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Consistency of VDJ Rearrangement and Substitution Parameters Enables Accurate B Cell Receptor Sequence Annotation

Consistency of VDJ Rearrangement and Substitution Parameters Enables Accurate B Cell Receptor Sequence Annotation

  • Duncan K. Ralph, 
  • Frederick A. Matsen IV
PLOS
x

Abstract

VDJ rearrangement and somatic hypermutation work together to produce antibody-coding B cell receptor (BCR) sequences for a remarkable diversity of antigens. It is now possible to sequence these BCRs in high throughput; analysis of these sequences is bringing new insight into how antibodies develop, in particular for broadly-neutralizing antibodies against HIV and influenza. A fundamental step in such sequence analysis is to annotate each base as coming from a specific one of the V, D, or J genes, or from an N-addition (a.k.a. non-templated insertion). Previous work has used simple parametric distributions to model transitions from state to state in a hidden Markov model (HMM) of VDJ recombination, and assumed that mutations occur via the same process across sites. However, codon frame and other effects have been observed to violate these parametric assumptions for such coding sequences, suggesting that a non-parametric approach to modeling the recombination process could be useful. In our paper, we find that indeed large modern data sets suggest a model using parameter-rich per-allele categorical distributions for HMM transition probabilities and per-allele-per-position mutation probabilities, and that using such a model for inference leads to significantly improved results. We present an accurate and efficient BCR sequence annotation software package using a novel HMM “factorization” strategy. This package, called partis (https://github.com/psathyrella/partis/), is built on a new general-purpose HMM compiler that can perform efficient inference given a simple text description of an HMM.

Author Summary

The binding properties of antibodies are determined by the sequences of their corresponding B cell receptors (BCRs). These BCR sequences are created in “draft” form by VDJ recombination, which randomly selects and deletes from the ends of V, D, and J genes, then joins them together with additional random nucleotides. If they pass initial screening and bind an antigen, these sequences then undergo an evolutionary process of mutation and selection, “revising” the BCR to improve binding to its cognate antigen. It has recently become possible to determine the BCR sequences resulting from this process in high throughput. Although these sequences implicitly contain a wealth of information about both antigen exposure and the process by which humans learn to resist pathogens, this information can only be extracted using computer algorithms. In this paper, we employ a computational and statistical approach to learn about the VDJ recombination process. Using a large data set, we find consistent and detailed patterns in the parameters, such as amount of V gene exonuclease removal, for this process. We can then use this parameter-rich model to perform more accurate per-sequence attribution of each nucleotide to either a V, D, or J gene, or an N-addition (a.k.a. non-templated insertion).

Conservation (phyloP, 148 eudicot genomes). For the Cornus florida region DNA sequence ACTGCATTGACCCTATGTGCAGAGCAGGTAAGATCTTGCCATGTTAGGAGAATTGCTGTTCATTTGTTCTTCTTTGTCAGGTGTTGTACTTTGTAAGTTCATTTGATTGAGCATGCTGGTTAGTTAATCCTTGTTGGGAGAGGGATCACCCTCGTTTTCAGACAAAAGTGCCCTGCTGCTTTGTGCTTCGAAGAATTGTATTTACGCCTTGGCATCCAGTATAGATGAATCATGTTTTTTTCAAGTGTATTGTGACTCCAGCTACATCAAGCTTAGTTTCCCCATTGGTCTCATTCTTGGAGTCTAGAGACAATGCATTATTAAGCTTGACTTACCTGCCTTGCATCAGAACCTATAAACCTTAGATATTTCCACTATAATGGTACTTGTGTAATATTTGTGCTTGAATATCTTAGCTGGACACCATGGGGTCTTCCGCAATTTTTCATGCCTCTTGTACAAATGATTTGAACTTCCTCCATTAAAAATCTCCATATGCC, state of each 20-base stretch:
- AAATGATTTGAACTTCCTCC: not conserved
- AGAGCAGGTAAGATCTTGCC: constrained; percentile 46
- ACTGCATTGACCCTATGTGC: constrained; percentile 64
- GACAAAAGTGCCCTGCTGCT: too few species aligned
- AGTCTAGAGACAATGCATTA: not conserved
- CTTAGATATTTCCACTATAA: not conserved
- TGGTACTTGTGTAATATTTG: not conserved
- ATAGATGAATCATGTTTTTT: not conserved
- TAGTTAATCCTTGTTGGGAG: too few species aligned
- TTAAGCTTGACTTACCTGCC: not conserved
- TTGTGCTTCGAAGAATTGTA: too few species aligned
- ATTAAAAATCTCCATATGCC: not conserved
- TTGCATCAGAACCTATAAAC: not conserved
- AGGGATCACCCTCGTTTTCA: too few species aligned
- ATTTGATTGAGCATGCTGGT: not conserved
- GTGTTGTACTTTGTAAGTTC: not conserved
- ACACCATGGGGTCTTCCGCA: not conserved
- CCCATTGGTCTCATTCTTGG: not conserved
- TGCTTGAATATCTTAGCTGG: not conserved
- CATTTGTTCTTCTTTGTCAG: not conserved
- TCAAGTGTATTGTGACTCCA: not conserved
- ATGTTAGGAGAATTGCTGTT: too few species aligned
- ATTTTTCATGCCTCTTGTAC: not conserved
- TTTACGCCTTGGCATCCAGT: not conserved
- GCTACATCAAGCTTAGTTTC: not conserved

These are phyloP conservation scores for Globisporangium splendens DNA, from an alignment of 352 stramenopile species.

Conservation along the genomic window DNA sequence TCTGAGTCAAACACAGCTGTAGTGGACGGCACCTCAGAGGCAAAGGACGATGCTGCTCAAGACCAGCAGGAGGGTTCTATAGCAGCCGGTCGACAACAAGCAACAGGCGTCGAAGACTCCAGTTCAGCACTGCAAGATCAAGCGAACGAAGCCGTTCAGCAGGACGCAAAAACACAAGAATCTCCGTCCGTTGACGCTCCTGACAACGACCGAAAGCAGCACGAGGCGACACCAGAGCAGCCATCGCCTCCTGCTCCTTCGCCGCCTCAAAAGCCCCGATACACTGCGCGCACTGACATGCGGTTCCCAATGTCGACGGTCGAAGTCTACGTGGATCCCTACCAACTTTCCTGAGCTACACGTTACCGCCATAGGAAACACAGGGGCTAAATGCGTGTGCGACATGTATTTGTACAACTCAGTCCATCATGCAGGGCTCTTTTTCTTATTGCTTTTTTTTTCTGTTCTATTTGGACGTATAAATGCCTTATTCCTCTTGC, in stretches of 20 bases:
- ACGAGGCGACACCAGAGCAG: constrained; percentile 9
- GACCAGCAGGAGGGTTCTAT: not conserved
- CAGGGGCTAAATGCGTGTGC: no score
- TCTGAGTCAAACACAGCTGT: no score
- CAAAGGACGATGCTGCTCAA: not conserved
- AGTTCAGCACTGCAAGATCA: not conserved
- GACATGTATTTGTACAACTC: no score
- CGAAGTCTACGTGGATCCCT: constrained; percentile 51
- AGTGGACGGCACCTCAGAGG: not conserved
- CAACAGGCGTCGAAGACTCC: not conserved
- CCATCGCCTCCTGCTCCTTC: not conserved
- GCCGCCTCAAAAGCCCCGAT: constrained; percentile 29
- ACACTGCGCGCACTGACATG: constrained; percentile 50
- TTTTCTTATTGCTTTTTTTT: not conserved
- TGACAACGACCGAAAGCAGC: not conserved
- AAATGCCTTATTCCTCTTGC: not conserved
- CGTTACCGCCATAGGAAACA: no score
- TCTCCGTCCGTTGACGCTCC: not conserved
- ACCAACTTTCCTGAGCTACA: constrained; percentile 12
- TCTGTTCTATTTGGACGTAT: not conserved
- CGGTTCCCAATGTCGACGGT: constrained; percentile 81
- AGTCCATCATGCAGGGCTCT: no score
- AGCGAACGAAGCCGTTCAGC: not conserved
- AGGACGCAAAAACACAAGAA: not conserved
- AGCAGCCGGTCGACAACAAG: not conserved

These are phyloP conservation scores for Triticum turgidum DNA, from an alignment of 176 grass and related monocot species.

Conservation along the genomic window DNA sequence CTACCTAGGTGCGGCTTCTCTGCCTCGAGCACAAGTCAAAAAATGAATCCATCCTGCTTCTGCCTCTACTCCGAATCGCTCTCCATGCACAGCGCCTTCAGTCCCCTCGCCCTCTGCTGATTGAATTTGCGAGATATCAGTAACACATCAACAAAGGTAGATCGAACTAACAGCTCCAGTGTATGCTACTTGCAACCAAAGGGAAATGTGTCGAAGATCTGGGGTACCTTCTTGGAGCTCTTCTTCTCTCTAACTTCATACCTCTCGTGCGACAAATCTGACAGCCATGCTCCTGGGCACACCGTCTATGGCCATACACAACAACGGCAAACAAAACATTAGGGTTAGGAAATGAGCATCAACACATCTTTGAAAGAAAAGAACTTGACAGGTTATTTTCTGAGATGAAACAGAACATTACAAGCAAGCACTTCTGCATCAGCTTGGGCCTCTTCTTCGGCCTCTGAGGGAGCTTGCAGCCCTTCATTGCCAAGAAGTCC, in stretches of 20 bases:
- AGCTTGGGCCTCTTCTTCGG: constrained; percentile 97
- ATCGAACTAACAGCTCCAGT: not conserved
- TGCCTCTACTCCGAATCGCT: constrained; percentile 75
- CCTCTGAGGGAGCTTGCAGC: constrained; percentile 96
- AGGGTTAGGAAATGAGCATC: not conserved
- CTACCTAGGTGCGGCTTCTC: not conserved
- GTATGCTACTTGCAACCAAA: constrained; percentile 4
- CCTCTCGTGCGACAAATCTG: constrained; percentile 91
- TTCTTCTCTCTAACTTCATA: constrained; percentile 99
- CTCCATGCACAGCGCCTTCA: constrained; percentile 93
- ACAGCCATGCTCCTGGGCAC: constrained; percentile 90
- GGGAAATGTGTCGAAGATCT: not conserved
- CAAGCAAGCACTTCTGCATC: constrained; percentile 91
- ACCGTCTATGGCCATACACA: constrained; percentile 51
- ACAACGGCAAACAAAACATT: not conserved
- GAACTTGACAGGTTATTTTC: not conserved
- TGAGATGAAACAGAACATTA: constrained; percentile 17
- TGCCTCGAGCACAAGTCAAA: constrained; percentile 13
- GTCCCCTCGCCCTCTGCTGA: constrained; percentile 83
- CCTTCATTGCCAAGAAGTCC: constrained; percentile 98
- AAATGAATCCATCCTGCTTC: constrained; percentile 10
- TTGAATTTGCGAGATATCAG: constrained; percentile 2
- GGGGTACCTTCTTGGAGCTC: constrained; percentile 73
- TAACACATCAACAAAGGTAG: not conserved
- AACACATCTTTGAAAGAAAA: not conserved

This is a PLOS Computational Biology Methods paper.

Introduction

The molecular sequences of B and T cell receptors (BCRs and TCRs) determine what antigens will be recognized by these lymphocytes, with B cells recognizing antigens via immunoglobulins [1] and T cells recognizing antigenic peptides presented by the major histocompatibility complex [2]. Together, BCRs and TCRs are able to bind to a great diversity of antigens due to their sequence-level diversity. Diversity in the receptor loci is generated first by the process of VDJ recombination, in which germline-encoded V, D, and J genes are randomly selected, the gene ends are trimmed some random amount, and then joined together with random non-templated insertions forming the N-region (Fig 1) [3, 4]. BCR sequences diversify further through the Darwinian process of somatic hypermutation and antigen selection [5, 6].

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Fig 1. The VDJ recombination process, in which individual V, D, and J genes are first randomly selected from a number of copies of each.

These genes are then joined together via a process that deletes some randomly distributed number of nucleotides on their boundaries then joins them together with random “non-templated” nucleotides in the N-region (blue). The specificity of an antibody is to a large extent determined by the region defined by the heavy chain recombination site, referred to as the third complementarity determining region (CDR3).

https://doi.org/10.1371/journal.pcbi.1004409.g001

In the 30-odd years since the discovery of VDJ recombination by Susumu Tonegawa [3], molecular sequencing has been widely applied to BCRs and TCRs to further our understanding of this process. Recently, high throughput sequencing has given a remarkable perspective on the forces determining the immunoglobulin repertoire [712]. In addition to advancing basic science understanding, such sequencing is being applied to learn how antibodies develop against antigens of medical interest, such as through influenza vaccination [13]. There have also been spectacular advances using this technology to understand the ontogeny of HIV broadly neutralizing antibodies, with the still-elusive goal of eliciting them with an HIV vaccine [1417].